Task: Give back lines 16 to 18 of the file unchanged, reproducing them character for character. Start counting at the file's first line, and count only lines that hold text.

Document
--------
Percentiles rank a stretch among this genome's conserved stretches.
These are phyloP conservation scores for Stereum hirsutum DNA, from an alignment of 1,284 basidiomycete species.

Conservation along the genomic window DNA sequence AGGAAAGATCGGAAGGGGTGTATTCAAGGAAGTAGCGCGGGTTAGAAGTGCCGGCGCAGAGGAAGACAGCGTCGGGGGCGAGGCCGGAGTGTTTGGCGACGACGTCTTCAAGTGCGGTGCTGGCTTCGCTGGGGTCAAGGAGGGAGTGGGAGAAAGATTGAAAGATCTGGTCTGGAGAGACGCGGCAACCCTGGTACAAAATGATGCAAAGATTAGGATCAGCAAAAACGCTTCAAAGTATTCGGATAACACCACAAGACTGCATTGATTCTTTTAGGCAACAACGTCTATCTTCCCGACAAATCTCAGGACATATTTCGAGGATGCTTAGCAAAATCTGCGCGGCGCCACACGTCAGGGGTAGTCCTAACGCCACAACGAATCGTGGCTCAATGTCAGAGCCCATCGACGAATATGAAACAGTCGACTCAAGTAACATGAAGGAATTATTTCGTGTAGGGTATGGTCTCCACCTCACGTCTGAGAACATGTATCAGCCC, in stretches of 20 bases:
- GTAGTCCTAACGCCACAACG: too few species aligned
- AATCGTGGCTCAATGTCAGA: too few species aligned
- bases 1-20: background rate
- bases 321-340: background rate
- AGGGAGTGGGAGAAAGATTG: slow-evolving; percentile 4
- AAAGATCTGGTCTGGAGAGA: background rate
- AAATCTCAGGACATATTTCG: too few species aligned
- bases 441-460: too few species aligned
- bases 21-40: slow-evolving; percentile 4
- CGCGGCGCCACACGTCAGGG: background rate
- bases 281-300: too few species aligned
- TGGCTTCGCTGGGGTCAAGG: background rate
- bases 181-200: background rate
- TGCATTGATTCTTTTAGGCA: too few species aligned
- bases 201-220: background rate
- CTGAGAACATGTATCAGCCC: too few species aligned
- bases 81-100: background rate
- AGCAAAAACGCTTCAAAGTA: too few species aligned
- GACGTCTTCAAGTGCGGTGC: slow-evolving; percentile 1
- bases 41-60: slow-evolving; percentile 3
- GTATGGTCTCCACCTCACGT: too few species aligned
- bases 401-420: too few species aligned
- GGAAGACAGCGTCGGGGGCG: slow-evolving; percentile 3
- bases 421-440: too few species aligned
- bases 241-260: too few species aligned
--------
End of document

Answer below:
- bases 181-200: background rate
- TGCATTGATTCTTTTAGGCA: too few species aligned
- bases 201-220: background rate